The City aims to adapt well to climate change by making the right choices and learning from the past with decision making in the best interests of the broader community. There are four key pro-active approaches in place:

  • A focus on and protection of healthy and resilient dynamic natural systems - includes the rehabilitation of beaches and promotion of natural eco-systems to protect and manage wetlands better

  • Institutional capacity and skills development – a risk assessment tool has been created and different criteria are being investigated including developing a coastal management programme

  • Education and communication – to communicate City’s plans in order to create a well informed public and to empower organisations as well as individuals

  • Create a proposed Coastal Protection Zone using biodiversity and dynamic coastal processes as informants

The choices we make now will determine our future.

JF : Is the presentation on the City’s website? The first four pages are. A request was made to include the visuals which are very powerful.

DD : What is the status of the Coastal Protection Zone? It is currently out for public participation and it is hoped that it will be soon be formally integrated. The Coastal Management Act requires that this is in place.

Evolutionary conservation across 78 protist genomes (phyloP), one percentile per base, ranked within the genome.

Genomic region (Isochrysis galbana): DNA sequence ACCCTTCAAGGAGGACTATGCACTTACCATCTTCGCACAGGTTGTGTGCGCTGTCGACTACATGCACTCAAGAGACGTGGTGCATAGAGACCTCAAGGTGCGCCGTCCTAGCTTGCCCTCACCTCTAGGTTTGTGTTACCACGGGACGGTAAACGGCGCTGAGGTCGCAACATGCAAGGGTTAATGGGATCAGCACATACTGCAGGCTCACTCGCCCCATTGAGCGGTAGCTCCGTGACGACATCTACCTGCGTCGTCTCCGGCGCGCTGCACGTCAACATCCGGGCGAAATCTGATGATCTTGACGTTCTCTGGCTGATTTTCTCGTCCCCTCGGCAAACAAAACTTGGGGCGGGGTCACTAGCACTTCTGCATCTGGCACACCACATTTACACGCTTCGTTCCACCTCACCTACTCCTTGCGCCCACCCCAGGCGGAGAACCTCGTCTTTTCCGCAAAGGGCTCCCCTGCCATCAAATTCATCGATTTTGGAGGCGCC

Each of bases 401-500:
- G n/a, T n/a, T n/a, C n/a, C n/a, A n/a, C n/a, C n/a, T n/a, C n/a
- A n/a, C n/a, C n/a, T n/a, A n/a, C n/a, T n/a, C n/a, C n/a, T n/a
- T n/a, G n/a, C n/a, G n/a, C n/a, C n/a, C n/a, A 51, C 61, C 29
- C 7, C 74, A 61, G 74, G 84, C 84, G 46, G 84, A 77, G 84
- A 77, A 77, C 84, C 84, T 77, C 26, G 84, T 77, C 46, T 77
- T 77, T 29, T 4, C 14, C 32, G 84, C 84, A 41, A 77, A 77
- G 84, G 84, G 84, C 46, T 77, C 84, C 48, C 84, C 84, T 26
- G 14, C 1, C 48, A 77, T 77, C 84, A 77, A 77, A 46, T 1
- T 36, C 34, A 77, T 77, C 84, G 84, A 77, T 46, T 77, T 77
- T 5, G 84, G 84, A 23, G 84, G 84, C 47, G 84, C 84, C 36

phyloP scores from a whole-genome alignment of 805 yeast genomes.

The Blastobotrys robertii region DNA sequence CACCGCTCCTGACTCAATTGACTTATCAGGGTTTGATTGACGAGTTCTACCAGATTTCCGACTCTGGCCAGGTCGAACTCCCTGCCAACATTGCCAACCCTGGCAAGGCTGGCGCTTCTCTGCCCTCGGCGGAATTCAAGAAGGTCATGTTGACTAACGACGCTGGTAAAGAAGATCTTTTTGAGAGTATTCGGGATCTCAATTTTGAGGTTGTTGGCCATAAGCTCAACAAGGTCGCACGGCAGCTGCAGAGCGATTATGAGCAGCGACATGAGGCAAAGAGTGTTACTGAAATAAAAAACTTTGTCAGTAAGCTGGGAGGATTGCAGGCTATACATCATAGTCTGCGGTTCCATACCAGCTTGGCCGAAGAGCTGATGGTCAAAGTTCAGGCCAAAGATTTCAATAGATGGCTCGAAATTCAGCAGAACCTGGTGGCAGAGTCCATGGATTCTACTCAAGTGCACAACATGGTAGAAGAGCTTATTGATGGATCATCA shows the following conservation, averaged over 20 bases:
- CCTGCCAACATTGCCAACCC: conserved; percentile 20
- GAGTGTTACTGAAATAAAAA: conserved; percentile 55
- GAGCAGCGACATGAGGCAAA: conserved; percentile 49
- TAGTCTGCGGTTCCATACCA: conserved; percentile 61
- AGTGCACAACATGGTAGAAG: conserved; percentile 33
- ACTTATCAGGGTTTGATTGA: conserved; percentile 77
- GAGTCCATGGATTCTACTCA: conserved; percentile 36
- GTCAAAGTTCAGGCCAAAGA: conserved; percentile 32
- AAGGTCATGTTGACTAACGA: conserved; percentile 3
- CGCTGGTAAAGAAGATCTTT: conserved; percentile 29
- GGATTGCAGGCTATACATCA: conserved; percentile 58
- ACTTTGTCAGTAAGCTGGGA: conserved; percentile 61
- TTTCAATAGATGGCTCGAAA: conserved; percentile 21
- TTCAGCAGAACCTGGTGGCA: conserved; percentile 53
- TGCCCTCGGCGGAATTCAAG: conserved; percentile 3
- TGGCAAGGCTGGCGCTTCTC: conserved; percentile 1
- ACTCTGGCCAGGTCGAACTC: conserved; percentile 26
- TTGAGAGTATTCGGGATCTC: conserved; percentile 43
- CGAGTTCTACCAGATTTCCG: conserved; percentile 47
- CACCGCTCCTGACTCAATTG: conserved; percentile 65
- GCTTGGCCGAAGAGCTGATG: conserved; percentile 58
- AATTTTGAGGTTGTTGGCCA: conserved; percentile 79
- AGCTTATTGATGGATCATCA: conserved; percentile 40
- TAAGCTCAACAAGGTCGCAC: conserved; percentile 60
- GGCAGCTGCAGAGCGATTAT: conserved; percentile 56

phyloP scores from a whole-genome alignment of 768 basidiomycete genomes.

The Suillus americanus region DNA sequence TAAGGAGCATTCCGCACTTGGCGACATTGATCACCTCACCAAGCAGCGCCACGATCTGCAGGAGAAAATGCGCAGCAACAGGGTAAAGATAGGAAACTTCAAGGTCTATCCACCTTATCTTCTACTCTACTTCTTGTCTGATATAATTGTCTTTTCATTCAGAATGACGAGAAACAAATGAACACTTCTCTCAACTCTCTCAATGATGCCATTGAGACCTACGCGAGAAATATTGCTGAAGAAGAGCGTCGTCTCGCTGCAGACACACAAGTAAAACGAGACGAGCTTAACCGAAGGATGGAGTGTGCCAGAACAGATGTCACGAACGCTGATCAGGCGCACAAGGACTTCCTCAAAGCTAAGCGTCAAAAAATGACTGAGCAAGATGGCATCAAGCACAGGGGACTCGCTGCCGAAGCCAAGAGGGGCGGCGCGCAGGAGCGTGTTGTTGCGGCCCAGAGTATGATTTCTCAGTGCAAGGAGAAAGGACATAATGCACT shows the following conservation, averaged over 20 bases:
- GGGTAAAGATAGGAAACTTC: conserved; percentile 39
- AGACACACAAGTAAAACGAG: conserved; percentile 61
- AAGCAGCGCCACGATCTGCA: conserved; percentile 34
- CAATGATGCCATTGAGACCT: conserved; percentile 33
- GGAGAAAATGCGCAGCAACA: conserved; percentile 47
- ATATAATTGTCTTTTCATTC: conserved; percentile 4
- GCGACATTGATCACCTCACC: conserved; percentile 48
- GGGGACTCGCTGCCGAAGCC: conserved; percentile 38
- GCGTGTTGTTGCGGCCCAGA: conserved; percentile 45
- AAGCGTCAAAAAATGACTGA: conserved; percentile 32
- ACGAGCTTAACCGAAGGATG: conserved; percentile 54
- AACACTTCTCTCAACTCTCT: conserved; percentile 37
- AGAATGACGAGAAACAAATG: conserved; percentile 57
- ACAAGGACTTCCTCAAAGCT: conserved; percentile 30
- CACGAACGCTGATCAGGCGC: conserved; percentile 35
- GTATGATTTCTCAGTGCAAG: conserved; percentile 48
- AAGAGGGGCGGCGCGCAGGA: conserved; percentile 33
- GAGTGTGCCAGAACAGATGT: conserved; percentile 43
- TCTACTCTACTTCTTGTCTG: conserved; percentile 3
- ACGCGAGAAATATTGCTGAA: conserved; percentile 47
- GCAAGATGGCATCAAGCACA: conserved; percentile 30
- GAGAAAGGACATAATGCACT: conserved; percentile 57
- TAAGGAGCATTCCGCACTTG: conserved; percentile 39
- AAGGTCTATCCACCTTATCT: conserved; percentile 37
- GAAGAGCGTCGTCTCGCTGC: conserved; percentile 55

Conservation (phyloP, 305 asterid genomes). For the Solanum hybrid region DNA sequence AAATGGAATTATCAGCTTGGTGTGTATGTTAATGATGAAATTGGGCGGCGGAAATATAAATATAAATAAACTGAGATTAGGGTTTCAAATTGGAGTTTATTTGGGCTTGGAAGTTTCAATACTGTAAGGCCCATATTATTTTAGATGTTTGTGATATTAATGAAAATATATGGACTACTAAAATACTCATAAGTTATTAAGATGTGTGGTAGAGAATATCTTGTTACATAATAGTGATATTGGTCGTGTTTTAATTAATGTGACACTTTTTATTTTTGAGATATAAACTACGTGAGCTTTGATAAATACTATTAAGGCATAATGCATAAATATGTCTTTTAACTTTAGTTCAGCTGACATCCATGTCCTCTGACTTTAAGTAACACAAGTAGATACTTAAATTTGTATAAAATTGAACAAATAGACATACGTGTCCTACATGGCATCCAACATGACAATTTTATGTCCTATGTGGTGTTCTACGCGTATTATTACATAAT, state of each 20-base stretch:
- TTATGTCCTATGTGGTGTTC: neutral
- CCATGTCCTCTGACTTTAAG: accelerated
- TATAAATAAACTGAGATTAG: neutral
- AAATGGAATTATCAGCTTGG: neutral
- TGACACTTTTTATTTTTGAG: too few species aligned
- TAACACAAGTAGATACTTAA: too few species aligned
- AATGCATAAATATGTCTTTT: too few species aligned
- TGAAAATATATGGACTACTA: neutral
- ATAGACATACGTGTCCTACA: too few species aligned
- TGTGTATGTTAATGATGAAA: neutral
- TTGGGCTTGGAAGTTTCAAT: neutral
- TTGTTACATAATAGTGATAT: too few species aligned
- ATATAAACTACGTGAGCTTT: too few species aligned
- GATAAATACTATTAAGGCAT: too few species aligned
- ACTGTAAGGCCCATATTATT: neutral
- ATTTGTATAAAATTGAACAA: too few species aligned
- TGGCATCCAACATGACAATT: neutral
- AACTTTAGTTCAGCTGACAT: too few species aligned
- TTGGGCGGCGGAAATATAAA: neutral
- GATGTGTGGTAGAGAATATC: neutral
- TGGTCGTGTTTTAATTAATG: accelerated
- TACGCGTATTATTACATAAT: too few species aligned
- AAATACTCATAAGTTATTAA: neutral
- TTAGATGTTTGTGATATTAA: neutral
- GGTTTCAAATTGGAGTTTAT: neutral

DD : Who will be responsible for implementation? There will be regulations controlling activities more stringently on the coastal edge – only low impact amenities will be allowed.

JG : In terms of the new National Environment Act, there should be no development within 1000 metres of the high water mark. DC responded that the limit is 1000 metres for rural areas and 100 metres in urban areas – but it is difficult to establish which land is rural and which is urban.

GL will take a copy of the presentation for the Forum’s archives and it will also be on ZVT’s website.

MD began by emphasizing the threatened status of the WLT. Its habitat is limited to the foot of Africa and it prefers low altitudes – the current threats include development of golf courses, agriculture, motorists at night, declining vegetation, predation etc. These different threats affect the different stages of the WLT’s life cycle from eggs and tadpoles to toadlets, juveniles and adults.

Conservation action has been by way of awareness drives, monitoring roads, observations and counts at breeding sites and identifying new breeding sites. The new Biodiversity Management Plan will be made final some time this year and the WLT will have an elevated status with conservation committees working with volunteer groups.